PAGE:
‘I Knew You Weren’t Dead’
‘I Knew You Weren’t Dead’

By Mark S. Krause

Shirley Temple was one of America’s greatest actors, winning a special Academy Award when she was just 6 years old. Her greatest film may have been The Little Princess. In the movie, Shirley plays Sarah, a young girl in London during Queen Victoria’s reign. Sarah’s mother is gone, and her father is sent away to war.

A while later, her father is reported as missing in action, and some believe he is dead. With this, Sarah’s life takes a turn, and the cruel headmistress at her boarding school begins treating her badly. Sarah does not give up hope, though, and prowls the military hospitals of London hoping to find her father.

Late in the movie, Sarah runs into Queen Victoria and tells her about her quest. The queen listens and then sends a military officer, Colonel Gordon, to help Sarah search the hospital wards.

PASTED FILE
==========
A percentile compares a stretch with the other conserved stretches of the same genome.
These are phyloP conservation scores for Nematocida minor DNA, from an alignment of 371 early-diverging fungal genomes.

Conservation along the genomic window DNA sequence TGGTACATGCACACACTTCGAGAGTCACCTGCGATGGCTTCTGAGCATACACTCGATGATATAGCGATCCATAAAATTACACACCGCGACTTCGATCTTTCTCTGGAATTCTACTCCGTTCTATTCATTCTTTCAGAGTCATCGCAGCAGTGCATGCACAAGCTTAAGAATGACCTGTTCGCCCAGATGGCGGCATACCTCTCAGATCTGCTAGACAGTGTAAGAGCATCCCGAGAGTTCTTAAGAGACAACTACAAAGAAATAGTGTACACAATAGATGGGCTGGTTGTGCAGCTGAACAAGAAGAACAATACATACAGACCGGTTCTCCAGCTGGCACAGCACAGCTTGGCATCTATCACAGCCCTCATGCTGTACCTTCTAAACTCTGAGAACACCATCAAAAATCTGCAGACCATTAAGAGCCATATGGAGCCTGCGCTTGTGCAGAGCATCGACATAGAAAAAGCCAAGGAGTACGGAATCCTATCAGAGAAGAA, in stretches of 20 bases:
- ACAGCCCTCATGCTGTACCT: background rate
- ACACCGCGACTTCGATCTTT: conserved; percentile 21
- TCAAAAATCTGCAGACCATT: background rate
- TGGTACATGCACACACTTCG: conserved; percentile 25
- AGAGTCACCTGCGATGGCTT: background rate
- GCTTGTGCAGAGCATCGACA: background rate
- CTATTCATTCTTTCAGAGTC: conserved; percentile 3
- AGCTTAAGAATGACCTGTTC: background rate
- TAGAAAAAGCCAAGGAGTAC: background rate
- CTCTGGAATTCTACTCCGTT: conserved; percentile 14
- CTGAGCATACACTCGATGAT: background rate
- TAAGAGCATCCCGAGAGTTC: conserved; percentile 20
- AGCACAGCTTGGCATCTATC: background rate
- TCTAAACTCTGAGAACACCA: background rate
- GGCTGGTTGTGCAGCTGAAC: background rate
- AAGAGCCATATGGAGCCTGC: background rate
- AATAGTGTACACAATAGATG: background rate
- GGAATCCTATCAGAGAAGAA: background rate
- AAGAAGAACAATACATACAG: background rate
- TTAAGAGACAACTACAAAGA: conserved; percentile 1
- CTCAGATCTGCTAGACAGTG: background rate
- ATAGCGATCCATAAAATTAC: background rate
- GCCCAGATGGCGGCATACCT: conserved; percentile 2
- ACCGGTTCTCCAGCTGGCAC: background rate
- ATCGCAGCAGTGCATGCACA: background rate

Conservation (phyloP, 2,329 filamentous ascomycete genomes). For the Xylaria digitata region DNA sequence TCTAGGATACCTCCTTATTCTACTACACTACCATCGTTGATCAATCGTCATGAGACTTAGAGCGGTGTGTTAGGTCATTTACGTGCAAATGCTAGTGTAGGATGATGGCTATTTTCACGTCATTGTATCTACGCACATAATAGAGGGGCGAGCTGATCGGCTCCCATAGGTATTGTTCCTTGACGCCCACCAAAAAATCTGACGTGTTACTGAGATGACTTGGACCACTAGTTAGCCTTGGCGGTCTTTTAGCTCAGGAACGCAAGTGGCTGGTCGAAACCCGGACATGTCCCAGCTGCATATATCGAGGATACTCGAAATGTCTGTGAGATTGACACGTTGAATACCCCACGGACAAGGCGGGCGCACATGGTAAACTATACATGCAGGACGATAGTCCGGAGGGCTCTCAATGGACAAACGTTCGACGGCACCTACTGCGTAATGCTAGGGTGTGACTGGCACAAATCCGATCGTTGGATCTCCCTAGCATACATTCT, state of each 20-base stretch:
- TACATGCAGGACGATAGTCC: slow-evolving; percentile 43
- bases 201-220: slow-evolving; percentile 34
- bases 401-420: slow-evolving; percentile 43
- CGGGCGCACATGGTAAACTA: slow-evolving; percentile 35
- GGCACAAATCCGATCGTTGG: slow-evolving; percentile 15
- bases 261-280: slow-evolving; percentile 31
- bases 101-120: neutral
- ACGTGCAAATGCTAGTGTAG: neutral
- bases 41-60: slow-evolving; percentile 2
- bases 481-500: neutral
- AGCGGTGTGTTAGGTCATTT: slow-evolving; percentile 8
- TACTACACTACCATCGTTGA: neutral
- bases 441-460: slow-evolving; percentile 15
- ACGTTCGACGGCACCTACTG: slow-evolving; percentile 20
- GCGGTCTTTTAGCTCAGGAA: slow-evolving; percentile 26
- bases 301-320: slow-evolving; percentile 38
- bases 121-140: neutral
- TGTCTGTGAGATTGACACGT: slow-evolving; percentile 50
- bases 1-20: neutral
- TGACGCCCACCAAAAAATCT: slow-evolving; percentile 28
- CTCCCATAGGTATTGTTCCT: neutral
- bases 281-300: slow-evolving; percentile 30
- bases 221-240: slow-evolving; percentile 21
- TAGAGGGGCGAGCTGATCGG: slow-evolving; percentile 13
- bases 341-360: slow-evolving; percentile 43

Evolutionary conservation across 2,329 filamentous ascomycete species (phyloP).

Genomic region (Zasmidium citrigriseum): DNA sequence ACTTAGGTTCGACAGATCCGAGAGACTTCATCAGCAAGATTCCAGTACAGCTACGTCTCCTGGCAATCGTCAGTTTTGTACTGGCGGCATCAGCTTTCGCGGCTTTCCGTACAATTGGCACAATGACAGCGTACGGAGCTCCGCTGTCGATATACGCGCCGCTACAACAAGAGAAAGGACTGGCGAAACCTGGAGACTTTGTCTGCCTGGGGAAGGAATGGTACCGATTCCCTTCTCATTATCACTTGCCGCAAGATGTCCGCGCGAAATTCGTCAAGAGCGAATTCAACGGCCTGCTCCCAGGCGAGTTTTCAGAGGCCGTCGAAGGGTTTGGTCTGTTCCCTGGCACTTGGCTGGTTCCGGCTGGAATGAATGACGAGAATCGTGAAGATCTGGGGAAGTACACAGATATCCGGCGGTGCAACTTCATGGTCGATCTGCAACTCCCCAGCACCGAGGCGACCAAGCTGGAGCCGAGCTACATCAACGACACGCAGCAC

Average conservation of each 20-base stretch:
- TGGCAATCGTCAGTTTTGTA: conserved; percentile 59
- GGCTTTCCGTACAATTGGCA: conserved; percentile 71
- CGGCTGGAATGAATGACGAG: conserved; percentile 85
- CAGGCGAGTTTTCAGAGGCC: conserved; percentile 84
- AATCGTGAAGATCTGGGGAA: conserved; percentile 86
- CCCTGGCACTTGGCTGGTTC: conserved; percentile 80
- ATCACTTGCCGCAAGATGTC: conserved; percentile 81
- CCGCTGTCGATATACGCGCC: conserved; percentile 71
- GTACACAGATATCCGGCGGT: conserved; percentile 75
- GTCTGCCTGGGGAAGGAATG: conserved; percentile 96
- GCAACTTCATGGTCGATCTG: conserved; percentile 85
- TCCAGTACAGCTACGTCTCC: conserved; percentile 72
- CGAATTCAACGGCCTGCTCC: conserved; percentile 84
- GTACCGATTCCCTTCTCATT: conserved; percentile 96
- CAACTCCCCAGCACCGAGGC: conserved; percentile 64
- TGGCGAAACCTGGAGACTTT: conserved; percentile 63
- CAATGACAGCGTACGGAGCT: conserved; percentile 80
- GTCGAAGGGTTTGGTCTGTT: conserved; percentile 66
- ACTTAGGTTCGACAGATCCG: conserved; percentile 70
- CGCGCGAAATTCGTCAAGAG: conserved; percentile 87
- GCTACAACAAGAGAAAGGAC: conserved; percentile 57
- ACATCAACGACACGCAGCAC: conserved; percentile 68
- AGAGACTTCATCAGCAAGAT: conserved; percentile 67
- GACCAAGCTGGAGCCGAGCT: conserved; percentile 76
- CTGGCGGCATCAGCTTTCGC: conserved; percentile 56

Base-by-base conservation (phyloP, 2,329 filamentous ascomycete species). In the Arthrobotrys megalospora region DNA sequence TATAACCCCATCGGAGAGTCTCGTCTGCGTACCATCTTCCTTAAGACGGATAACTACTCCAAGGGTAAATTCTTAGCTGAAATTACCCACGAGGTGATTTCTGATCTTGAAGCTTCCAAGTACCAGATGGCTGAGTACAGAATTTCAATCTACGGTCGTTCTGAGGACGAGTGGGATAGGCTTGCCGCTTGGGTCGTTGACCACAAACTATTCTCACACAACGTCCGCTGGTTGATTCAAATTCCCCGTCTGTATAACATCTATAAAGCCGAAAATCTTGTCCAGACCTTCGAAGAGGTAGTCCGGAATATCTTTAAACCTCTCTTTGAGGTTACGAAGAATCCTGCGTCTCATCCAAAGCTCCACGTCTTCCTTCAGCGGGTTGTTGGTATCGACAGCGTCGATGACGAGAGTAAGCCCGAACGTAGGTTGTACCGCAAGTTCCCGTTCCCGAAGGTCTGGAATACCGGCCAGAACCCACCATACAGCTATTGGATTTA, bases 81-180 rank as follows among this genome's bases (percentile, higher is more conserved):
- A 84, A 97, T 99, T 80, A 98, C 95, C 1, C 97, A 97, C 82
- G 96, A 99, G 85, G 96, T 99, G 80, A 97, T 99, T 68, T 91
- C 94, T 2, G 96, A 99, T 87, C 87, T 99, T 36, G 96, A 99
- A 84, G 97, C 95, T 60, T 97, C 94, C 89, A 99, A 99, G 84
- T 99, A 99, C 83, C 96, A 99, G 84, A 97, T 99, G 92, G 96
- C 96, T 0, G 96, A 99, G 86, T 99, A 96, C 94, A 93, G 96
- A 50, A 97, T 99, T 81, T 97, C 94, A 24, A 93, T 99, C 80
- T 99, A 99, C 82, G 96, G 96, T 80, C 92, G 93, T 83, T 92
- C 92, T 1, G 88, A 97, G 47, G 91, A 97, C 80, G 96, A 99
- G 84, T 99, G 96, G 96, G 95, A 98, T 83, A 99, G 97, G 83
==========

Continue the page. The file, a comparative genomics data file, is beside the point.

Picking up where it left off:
They search the hospital together and, unbeknownst to them, nearly meet up with Sarah’s father on several occasions. Alas, they cannot find him, and Colonel Gordon bids farewell. About this time, Sarah hears the nasty headmistress searching for her, so she ducks into the very room where her father, who is in a wheelchair, has been parked. However, they are facing opposite directions. It isn’t until Sarah is ready to leave the room that her father whispers, “Sarah.”

Sarah tearfully exclaims, “Daddy, O Daddy! I’ve found you. They said you were dead, but I knew you weren’t.”

When we celebrate the Lord’s Supper, we remember Jesus, our Savior. In the loaf and cup, we remember his wounds—his broken body and flowing blood. Peter wrote, “By his wounds you have been healed” (1 Peter 2:24), and for this we are eternally grateful. But our faith is about more than Jesus’ death. When we come to the table again this morning let us say, “Lord Jesus, they said you were dead, but we knew you weren’t.” We remember that we serve a living Savior who graces us with his presence at his table.

Lord Jesus, as we eat from the loaf and drink from the cup, may we not forget that you died for us, but that you are no longer dead. May our hearts acknowledge your presence with us as you invite us to your table. Amen.

________

Mark S. Krause serves as academic dean and professor of Bible and Ministry with Nebraska Christian College, Papillion, Nebraska.

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